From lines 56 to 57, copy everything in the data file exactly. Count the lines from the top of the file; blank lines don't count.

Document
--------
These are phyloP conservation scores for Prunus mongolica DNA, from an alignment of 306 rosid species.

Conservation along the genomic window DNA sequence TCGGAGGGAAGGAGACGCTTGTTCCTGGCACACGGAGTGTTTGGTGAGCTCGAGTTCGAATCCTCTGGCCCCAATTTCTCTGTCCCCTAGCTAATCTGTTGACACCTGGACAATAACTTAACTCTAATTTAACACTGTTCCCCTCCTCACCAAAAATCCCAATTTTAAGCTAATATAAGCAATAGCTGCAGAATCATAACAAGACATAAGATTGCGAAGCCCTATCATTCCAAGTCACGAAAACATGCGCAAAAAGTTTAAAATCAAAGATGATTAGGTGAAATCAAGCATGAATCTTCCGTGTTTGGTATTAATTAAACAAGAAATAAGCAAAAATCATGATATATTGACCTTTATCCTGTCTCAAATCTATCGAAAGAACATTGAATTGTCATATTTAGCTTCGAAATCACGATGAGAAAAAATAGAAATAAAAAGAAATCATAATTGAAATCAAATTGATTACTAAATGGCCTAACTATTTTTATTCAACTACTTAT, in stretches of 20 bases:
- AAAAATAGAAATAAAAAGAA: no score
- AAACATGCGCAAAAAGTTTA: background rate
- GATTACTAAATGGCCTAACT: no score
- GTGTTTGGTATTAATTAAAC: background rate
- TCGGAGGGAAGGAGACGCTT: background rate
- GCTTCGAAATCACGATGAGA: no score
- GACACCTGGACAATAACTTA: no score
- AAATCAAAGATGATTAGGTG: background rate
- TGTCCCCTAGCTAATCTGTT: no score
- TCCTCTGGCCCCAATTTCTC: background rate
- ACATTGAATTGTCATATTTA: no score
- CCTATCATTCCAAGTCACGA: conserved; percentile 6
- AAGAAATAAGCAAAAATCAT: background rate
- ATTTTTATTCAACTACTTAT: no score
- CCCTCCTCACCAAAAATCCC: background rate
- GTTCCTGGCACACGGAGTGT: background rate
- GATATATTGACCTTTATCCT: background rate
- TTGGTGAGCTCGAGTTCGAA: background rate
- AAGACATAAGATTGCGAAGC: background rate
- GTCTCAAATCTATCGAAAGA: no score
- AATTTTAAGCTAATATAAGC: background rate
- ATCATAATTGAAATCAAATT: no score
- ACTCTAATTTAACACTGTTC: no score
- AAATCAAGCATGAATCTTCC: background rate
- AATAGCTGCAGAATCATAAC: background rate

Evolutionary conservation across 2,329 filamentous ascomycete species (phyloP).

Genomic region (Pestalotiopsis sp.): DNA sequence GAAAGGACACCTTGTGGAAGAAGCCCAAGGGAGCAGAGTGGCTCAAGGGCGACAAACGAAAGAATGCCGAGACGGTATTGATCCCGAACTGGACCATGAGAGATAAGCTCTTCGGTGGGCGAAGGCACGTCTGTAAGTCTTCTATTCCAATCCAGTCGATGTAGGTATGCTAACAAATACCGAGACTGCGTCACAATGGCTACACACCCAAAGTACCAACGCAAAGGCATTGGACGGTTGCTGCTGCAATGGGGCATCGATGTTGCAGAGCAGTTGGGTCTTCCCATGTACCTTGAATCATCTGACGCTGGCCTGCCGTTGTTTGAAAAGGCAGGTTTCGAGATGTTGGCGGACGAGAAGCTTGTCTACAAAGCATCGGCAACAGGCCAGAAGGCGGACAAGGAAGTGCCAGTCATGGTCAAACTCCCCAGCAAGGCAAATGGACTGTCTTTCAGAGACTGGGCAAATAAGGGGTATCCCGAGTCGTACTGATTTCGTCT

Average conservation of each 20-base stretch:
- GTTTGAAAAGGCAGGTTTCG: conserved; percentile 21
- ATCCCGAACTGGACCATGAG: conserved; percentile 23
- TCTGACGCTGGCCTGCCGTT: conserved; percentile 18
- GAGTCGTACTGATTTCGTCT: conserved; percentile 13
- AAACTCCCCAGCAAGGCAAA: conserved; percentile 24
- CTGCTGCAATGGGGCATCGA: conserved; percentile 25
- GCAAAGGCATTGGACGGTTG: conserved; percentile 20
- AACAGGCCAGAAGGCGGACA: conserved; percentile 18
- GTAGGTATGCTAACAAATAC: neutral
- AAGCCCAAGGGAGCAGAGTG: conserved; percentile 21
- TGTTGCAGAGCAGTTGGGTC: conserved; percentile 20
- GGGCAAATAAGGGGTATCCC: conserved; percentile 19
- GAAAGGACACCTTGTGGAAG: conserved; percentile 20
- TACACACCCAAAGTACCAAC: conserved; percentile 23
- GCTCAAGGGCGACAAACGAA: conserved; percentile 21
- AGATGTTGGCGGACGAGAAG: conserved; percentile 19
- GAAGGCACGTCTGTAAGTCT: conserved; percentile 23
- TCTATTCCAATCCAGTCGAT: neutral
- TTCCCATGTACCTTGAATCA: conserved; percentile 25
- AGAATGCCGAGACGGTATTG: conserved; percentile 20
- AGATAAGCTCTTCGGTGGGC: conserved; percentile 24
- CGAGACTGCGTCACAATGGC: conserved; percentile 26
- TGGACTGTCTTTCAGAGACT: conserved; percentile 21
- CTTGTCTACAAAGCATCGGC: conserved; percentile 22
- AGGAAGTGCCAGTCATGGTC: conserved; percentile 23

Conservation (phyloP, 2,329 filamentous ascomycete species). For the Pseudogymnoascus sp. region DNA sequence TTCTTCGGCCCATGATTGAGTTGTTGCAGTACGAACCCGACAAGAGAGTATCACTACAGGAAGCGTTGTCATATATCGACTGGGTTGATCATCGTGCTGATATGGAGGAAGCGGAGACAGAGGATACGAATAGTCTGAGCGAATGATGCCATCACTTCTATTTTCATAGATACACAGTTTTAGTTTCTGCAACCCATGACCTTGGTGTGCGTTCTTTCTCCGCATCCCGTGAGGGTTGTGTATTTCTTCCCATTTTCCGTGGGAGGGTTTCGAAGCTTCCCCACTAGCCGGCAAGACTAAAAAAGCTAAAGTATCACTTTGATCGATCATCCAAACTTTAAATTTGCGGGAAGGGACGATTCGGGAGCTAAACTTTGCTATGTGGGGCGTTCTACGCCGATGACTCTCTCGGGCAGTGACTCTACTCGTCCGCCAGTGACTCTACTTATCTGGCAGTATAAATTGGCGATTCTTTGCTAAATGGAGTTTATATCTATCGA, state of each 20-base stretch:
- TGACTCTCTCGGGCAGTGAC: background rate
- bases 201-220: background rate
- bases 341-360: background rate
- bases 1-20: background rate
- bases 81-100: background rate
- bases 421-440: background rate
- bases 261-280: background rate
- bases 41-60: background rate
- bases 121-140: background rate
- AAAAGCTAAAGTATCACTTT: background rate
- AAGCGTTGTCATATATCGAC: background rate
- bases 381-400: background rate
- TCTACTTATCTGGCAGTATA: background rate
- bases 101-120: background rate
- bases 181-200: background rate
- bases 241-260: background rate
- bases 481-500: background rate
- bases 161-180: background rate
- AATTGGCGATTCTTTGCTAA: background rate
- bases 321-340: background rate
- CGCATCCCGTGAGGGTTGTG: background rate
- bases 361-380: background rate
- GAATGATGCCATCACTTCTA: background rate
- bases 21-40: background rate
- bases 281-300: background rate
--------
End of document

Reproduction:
Conservation (phyloP, 2,329 filamentous ascomycete species). For the Pseudogymnoascus sp. region DNA sequence TTCTTCGGCCCATGATTGAGTTGTTGCAGTACGAACCCGACAAGAGAGTATCACTACAGGAAGCGTTGTCATATATCGACTGGGTTGATCATCGTGCTGATATGGAGGAAGCGGAGACAGAGGATACGAATAGTCTGAGCGAATGATGCCATCACTTCTATTTTCATAGATACACAGTTTTAGTTTCTGCAACCCATGACCTTGGTGTGCGTTCTTTCTCCGCATCCCGTGAGGGTTGTGTATTTCTTCCCATTTTCCGTGGGAGGGTTTCGAAGCTTCCCCACTAGCCGGCAAGACTAAAAAAGCTAAAGTATCACTTTGATCGATCATCCAAACTTTAAATTTGCGGGAAGGGACGATTCGGGAGCTAAACTTTGCTATGTGGGGCGTTCTACGCCGATGACTCTCTCGGGCAGTGACTCTACTCGTCCGCCAGTGACTCTACTTATCTGGCAGTATAAATTGGCGATTCTTTGCTAAATGGAGTTTATATCTATCGA, state of each 20-base stretch:
- TGACTCTCTCGGGCAGTGAC: background rate